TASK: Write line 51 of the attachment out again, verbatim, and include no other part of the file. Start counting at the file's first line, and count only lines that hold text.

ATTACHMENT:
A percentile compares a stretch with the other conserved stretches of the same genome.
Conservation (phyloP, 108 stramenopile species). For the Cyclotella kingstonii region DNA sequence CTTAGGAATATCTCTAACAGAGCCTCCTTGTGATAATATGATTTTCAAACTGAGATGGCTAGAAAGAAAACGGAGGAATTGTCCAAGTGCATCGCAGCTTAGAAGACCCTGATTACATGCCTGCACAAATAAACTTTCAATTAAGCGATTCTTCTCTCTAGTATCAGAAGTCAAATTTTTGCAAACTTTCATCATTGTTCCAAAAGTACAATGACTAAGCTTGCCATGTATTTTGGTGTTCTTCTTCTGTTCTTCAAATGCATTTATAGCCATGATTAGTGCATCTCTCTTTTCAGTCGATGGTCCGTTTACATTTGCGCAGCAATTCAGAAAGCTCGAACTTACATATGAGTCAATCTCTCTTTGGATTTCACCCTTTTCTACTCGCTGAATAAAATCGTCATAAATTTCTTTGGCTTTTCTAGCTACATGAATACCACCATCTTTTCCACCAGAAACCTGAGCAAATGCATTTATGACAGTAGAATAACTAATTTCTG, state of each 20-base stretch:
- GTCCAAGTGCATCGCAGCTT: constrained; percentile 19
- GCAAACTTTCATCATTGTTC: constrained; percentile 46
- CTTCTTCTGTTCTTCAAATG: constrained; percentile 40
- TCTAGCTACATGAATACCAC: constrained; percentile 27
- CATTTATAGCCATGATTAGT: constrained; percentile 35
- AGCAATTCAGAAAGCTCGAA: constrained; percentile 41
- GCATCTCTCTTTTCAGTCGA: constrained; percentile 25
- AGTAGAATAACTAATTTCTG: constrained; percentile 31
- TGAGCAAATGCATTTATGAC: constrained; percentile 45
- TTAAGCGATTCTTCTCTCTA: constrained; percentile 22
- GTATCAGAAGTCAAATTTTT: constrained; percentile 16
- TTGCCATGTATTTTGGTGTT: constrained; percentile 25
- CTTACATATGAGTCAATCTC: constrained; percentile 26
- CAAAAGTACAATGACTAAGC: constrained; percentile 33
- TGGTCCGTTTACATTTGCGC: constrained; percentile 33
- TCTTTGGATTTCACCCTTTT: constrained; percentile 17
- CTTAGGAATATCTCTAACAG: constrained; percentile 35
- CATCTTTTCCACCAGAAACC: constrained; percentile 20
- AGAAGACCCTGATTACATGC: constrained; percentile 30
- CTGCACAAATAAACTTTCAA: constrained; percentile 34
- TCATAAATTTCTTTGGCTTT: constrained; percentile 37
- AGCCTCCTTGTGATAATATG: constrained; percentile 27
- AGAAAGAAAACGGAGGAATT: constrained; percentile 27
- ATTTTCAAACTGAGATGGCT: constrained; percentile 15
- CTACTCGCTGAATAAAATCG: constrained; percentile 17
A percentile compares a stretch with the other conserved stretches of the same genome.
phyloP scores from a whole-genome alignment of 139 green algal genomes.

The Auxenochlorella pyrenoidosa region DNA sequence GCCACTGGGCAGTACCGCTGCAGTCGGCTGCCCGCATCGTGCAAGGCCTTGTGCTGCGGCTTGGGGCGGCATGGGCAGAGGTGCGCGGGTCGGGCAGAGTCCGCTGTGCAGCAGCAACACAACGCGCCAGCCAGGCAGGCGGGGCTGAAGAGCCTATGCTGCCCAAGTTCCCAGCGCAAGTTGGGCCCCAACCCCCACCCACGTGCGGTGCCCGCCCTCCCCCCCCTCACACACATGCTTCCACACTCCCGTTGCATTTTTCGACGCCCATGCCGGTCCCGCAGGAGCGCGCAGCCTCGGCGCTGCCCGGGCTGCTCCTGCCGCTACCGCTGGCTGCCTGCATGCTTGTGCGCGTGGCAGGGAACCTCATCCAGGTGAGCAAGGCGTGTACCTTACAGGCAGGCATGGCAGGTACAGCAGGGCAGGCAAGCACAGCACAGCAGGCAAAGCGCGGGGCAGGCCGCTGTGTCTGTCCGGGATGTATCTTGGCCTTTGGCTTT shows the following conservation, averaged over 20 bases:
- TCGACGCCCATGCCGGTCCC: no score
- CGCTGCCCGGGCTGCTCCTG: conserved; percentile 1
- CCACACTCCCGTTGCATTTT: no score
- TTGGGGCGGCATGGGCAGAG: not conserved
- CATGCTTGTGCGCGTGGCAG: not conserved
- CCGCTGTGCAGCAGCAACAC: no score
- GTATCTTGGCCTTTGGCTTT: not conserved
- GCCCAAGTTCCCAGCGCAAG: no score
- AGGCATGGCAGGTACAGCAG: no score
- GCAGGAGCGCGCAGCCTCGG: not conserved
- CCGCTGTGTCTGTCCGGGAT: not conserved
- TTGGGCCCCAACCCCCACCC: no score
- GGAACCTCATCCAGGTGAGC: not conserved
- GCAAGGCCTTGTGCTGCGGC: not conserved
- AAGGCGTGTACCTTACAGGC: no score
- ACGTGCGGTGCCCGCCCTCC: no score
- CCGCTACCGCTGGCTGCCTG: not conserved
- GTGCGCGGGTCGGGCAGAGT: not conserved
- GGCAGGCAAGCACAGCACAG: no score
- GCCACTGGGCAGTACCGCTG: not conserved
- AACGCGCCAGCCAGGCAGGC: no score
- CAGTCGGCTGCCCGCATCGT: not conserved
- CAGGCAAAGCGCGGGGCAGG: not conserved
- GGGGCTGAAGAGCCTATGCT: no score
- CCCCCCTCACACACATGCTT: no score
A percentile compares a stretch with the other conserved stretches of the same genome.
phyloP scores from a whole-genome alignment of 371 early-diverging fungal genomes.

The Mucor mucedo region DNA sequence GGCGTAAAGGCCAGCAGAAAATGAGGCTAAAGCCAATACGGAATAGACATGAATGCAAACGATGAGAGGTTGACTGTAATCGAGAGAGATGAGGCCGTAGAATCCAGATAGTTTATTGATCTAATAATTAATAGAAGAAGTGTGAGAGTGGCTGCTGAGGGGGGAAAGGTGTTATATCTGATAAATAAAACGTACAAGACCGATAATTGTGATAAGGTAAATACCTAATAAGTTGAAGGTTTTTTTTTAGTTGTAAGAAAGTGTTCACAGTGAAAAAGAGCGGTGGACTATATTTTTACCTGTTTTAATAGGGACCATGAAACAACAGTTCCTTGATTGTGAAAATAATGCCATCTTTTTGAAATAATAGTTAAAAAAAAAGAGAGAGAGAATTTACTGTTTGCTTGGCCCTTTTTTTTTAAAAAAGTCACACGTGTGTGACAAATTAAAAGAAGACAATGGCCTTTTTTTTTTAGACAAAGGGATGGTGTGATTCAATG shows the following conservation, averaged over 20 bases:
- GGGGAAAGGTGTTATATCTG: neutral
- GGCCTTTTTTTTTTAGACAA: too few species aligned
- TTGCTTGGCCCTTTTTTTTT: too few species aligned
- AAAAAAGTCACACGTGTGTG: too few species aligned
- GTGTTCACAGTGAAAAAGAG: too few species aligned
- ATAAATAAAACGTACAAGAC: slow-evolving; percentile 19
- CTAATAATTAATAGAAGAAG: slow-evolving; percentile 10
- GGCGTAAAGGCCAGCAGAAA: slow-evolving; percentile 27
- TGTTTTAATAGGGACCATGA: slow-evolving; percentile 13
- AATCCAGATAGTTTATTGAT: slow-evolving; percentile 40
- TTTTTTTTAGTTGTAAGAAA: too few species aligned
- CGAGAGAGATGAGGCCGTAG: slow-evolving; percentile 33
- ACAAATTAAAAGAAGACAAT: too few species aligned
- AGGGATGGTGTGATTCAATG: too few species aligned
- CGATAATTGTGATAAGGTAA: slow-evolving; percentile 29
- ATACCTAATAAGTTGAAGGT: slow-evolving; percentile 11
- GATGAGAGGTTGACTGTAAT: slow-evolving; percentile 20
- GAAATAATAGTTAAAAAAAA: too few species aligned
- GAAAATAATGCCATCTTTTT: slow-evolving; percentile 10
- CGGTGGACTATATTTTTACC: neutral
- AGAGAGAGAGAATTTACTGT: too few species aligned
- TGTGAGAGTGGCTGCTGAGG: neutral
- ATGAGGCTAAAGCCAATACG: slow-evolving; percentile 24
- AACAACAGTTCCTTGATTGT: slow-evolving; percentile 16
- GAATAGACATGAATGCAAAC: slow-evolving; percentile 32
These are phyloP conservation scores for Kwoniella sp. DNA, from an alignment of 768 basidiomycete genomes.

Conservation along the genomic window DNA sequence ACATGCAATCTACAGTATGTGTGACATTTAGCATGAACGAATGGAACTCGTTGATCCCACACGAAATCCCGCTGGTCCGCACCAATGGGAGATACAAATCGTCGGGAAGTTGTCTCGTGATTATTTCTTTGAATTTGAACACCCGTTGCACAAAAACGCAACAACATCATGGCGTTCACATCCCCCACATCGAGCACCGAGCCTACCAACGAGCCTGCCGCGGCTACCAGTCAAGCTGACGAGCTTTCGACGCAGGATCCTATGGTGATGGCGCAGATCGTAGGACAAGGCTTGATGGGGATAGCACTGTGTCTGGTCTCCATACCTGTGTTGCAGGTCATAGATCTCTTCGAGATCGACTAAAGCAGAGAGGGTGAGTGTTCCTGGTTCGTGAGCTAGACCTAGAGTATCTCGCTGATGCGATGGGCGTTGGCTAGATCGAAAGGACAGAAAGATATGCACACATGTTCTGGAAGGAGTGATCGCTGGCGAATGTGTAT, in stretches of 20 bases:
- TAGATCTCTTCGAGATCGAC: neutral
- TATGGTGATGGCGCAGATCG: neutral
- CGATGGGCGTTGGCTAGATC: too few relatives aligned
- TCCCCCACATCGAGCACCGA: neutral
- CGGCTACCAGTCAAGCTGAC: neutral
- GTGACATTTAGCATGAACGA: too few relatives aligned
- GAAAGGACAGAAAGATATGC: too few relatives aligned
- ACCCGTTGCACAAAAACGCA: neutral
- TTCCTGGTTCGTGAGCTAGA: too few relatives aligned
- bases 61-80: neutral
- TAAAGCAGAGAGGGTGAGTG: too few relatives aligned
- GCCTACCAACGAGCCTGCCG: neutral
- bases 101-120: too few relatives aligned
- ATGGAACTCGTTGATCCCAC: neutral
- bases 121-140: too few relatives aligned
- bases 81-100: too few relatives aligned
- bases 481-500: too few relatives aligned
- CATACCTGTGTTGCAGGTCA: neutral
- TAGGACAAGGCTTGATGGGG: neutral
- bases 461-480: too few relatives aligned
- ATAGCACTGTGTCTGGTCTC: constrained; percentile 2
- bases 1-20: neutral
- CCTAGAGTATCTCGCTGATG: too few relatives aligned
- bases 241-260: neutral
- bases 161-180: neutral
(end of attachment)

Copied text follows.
- AACGCGCCAGCCAGGCAGGC: no score